I was lucky that I was able to combine this realization of the need to reconnect with our culture and land with the work that I was doing at the medical school. As the Ahahui o na Kauka got very serious about trying to help Native Hawaiian physicians reconnect to culture, my work at the Native Hawaiian Center of Excellence at the medical school was focusing on developing a cultural competency curriculum for faculty and physicians that targeted Native Hawaiians and their health disparities. We worked together - we embarked on conferences, immersions, and various activities to reconnect us as physicians to our culture, reconnect us to our land, our ancestors, our communities and also to open our minds. Traditional healing doesn’t always have “evidence” to justify how it works. All of the practices have a large prayer and spiritual component, and how do you measure that? You can’t measure that well. These are things that our ancestors have done for thousands of years and they work. For example, as Asian physicians, we don’t need someone to tell us that acupuncture works or not, we know, right?! So as a Western trained physicians, how do we bring these things together? How do we close health disparities? We want optimal health for our communities. Not just average - we want better than average. We want optimal. And how do we do that?

6. What are some challenges you've faced in your work?

My first challenge was having the confidence to even think that I could be a physician. I’m the first in my family in the healthcare field, and although my father was lucky enough to go to college, my mother did not. I was the first one to get an advanced degree. I wouldn’t say my family discouraged me, I just didn’t have that confidence that I was smart enough to do it. But the thing that made me decide to go for it - apply to medical school - was that I didn’t want to be 65 and look back on my life and say, “I wish I had.” I didn’t want to have regrets. And so my attitude was, “okay, I’m gonna go for it, but I also have to have Plan B ready,” because I honestly didn’t think I was smart enough.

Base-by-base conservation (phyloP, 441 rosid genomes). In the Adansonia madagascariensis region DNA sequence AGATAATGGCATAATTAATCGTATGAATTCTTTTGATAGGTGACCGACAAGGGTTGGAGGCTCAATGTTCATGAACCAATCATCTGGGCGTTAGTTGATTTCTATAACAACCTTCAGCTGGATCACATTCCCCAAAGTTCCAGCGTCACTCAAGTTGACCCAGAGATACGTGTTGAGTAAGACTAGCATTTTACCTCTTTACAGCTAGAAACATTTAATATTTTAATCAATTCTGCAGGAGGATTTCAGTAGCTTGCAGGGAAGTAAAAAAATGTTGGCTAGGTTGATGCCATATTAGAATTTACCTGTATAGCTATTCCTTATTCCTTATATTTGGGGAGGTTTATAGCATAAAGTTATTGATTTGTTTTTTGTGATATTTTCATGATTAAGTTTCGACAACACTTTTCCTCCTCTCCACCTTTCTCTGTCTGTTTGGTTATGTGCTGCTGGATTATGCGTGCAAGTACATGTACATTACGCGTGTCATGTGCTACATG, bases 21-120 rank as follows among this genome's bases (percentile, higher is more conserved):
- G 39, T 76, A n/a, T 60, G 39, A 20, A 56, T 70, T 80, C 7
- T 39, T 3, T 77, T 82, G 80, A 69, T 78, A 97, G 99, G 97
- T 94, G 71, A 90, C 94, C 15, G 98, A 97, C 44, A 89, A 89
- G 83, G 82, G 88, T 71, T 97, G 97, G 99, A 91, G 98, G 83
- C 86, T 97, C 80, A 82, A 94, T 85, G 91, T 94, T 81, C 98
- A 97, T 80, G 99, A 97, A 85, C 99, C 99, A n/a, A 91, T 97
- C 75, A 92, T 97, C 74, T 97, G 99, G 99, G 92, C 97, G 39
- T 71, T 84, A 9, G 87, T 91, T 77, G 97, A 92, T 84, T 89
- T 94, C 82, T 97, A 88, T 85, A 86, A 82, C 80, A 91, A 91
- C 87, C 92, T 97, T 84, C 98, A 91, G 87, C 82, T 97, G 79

And I kind of struggled with that feeling of am I smart enough, am I good enough, even when I did get into med school. There were very few Native Hawaiians. And so you feel like there’s a little more attention paid to you, and you feel like you have to prove yourself. That is a little more of an extra burden and you feel like you have to work a little harder. “Yes, I belong here!” I try to work with pre meds now, and I hope I’m able to change that mindset. You have to get past the stereotypes that Hawaiians are dumb - the stuff you hear when you are little.

I was probably lucky - as a woman, I never experienced really bad gender bias. In residency, I had a couple surgeons who would call me “sweetie” or something like that, but I never really felt harassed. However, even in residency, I still felt like I had to prove myself, like “who’s this Native Hawaiian woman?” In Lancaster, they had Mennonite, Amish, African American and Puerto Rican communities - these were very different from the communities in Hawaii. But being Native Hawaiian had it’s benefits. It made it easier for colleagues and patients to start conversations with me. Luckily, people were always curious about Hawaii which made it easier for them to ask me questions and start a conversation, like “Wow, you’re from Hawaii!” Once you start a conversation with a patient, you’re already opening the door to building rapport and trust, and this makes it easier to have a good therapeutic relationship.